François Schuiten

Person Information
NameFrançois Schuiten
Context Information
ArticleAndreas and Schuiten, creators of fantastic universes (1987)
ArticleAndreas and Schuiten sow their wild oats (1988)
François Schuiten
from the article "Years of study (1995)":
Say Saint-Luc, and you immediately think of Andreas, Schuiten, Sokal, Berthet, Forster, Duveaux, Goffin, Cossu. All from the same generation. Have any people of Saint-Luc become famous before or after that?
Andreas: There was a female draftsman, Antoinette Collin, who made things for Robbedoes. I think she has stopped. I think we were the first generation of Saint-Luc. In my year were Duveaux and me, in the next year Antonio Cossu, Philippe Foerster and Philippe Berthet, and the year after that François Schuiten and Goffin and later several others: Séraphine, Chantal de Spiegeleer. Who came after that I don't remember. When Schuiten came to Saint-Luc, we didn't understand what his purpose was. He had already published a short story in Pilote and was technically more advanced than the others.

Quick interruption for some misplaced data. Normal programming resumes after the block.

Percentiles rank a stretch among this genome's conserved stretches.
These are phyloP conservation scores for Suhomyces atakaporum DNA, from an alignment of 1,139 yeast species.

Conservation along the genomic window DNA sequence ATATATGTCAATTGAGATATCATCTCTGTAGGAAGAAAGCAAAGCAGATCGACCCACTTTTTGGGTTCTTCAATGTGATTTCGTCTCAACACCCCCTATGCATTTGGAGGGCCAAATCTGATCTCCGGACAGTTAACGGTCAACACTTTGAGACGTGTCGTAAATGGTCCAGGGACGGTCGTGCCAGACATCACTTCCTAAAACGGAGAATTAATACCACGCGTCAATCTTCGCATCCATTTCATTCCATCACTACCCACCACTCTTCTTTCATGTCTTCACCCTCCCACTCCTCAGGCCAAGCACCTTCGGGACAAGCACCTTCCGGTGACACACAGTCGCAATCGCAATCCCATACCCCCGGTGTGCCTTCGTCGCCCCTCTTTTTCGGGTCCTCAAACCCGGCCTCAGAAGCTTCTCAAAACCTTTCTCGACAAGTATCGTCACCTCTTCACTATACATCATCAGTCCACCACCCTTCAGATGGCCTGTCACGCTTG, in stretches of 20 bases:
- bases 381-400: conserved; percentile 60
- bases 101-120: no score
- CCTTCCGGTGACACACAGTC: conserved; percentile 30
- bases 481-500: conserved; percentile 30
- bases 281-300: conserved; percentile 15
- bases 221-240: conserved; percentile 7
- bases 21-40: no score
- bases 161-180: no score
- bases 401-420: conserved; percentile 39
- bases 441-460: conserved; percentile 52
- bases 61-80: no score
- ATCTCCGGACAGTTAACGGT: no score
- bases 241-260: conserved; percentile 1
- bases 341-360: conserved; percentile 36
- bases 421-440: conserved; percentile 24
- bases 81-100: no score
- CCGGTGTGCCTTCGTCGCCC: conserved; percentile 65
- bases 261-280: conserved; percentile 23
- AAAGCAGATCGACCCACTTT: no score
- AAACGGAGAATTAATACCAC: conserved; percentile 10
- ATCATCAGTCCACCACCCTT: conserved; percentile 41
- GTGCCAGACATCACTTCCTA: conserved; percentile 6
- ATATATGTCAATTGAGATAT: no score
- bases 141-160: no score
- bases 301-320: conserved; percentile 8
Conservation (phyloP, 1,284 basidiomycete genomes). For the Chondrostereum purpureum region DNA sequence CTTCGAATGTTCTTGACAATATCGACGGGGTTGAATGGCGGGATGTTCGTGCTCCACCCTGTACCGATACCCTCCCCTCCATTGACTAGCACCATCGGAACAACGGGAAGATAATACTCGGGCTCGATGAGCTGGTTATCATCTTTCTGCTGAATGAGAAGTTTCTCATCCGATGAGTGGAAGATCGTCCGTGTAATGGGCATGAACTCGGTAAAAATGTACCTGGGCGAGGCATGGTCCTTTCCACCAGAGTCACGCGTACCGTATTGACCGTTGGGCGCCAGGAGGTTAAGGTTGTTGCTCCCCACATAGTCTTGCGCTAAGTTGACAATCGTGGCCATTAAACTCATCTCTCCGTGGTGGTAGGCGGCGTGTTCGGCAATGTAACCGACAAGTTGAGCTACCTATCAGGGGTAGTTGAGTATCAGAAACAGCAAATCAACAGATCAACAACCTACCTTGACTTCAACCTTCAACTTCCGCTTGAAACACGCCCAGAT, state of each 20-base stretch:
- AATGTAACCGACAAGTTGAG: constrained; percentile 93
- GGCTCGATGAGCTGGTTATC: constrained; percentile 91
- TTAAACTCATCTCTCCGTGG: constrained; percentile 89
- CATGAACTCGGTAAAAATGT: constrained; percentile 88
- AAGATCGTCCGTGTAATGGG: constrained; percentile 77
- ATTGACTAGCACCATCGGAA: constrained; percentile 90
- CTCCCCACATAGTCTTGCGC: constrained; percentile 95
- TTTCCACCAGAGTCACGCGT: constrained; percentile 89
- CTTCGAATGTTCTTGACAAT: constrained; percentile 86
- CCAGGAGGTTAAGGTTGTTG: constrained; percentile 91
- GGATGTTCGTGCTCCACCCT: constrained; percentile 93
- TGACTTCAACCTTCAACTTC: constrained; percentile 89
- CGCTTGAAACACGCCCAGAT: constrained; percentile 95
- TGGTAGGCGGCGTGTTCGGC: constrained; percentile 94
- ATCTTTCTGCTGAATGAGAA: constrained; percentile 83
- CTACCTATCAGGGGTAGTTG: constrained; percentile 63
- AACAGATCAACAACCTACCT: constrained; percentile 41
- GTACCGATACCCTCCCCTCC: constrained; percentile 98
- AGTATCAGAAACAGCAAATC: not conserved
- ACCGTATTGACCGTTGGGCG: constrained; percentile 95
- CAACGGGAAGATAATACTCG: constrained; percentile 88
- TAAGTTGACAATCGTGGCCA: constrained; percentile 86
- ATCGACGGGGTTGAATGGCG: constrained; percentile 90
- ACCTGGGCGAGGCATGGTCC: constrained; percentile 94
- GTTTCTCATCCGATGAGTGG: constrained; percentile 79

--- part of article left out here ---
Saint-Luc was interesting for other reasons, at least to me. At the end of the year there always was a jury of people from the trade to give grades. Those people mostly commented and criticized. It was interesting, but the members of the jury always kept themselves low-profile. There were also less well-known people, who I don't really remember. But in the final year, to be precise, the last day at Saint-Luc, Jijé dropped by. He was absolutely fantastic. He trashed everyone, and I mean everyone. Except for François Schuiten. He was the first one that told me: "That is bad; that stinks; junk. Watch! That is badly drawn... There and there... That doesn't work at all!" Of course I was completely nailed to the floor, but at that moment I truely saw what I had made, free from the schoollike view that was so common at the academy. I told myself: "He is right. That's where you're wrong, it is badly drawn. It's not good. There you're wrong, that doesn't work. That's bad..." At that moment I changed what I could. I started to see, make sketches, spending more attention on the anatomy and draw more realistically. I arrived at a drawing style resembling the first Rork. Then Eddy Paape asked me to work for him.